Staff members at a public hospital became concerned about an apparent increase in the use of cocaine by patients who were receiving prenatal treatment. The staff offered to cooperate with the city in prosecuting mothers whose children tested positive for drugs at birth. A task force consisting of hospital representatives, police, and local officials developed a policy which set forth procedures for identifying and testing pregnant patients suspected of drug use.
Whether the policy-imposed drug tests constituted an unreasonable search?
Yes. These drug tests conducted for criminal investigatory purposes were searches and not justified without consent, exigency or a warrant.
A state hospital’s performance of a diagnostic test to obtain evidence of a patient’s criminal conduct for law enforcement purposes is a search. The interest in using the threat of criminal sanctions to deter pregnant women from using cocaine does not justify a departure from the general rule that a search is unconstitutional if not authorized by a valid warrant, or warrant exception.
This case differed from the previous cases in which the Court considered whether comparable drug tests fit within the closely guarded category of constitutionally permissible suspicionless searches. Those cases employed a balancing test weighing the intrusion on the individual’s privacy interest against the “special needs” of the government that supported the program. In previous cases, there was no misunderstanding about the purpose of the test or the potential use of the test results, and there were protections against the dissemination of the results to third parties (such as prosecutors). The critical difference lies in the nature of the “special need” asserted. In each of the prior cases, the “special need” was one divorced from the government’s general law enforcement interest.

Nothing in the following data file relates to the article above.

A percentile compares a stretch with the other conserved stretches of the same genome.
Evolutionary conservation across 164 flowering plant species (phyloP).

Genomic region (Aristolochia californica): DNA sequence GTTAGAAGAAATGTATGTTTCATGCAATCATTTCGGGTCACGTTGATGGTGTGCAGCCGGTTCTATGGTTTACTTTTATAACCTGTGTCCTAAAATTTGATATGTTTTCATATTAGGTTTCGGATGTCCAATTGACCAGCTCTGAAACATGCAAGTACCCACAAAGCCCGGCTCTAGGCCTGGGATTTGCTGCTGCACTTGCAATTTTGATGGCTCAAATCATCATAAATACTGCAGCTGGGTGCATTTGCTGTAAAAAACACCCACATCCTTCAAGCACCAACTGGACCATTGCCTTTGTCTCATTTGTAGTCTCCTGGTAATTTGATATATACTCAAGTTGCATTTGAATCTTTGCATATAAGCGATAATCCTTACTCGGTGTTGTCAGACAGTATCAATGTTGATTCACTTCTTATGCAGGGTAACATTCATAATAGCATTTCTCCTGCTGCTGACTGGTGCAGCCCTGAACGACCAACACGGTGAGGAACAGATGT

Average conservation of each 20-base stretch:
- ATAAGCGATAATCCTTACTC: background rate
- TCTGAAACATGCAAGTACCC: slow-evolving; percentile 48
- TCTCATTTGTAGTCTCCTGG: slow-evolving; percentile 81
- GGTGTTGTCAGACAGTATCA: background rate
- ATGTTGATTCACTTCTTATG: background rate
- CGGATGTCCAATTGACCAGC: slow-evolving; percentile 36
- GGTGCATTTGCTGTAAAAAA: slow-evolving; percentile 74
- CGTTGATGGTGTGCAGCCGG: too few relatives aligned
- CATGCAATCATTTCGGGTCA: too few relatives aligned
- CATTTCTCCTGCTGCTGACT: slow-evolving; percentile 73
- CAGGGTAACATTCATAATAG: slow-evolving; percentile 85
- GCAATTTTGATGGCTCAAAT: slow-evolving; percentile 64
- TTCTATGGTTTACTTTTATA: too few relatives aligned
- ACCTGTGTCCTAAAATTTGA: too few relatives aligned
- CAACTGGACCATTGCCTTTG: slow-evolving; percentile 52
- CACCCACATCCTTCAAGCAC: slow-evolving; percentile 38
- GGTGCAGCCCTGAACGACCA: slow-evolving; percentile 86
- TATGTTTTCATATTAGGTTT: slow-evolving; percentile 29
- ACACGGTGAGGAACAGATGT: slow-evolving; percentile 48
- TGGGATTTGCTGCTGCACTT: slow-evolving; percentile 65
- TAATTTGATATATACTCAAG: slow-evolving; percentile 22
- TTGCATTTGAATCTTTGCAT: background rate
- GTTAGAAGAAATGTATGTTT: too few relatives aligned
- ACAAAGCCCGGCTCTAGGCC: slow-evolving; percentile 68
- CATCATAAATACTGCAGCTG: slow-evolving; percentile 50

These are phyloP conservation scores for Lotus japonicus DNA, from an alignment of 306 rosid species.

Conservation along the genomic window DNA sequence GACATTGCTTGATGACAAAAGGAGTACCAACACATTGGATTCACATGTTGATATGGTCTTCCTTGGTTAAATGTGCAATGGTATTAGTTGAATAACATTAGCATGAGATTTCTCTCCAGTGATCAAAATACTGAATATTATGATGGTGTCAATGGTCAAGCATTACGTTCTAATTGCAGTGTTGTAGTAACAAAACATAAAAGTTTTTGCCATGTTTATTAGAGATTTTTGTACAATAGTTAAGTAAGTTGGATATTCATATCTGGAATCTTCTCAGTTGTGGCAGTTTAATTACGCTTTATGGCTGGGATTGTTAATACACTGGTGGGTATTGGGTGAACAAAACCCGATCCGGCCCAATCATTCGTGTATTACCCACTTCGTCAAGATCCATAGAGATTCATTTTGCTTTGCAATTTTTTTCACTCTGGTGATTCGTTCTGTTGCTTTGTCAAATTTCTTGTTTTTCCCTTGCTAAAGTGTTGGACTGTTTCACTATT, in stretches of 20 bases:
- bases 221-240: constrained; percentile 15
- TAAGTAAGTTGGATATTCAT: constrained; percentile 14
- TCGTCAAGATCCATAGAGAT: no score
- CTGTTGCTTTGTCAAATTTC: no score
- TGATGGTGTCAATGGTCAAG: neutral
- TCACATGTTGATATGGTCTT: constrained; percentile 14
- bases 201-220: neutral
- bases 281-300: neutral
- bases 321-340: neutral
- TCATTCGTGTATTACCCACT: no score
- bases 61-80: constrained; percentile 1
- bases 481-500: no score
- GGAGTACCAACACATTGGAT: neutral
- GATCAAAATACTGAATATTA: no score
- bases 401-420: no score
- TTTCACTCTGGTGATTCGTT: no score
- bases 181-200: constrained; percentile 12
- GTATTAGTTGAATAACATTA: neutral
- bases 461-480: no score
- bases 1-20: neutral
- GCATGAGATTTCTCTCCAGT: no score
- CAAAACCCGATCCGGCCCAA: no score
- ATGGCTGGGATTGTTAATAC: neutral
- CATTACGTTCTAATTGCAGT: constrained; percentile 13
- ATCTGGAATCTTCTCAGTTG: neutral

While the ultimate goal of the program may well have been to get the women in question into substance abuse treatment and off drugs, the immediate objective of the searches was to generate evidence for law enforcement purposes. Given that purpose and given the extensive involvement of law enforcement officials at every stage of the policy, this case did not fit within the closely guarded category of “special needs.”
532 U.S. 67, 121 S. Ct. 1281 (2000)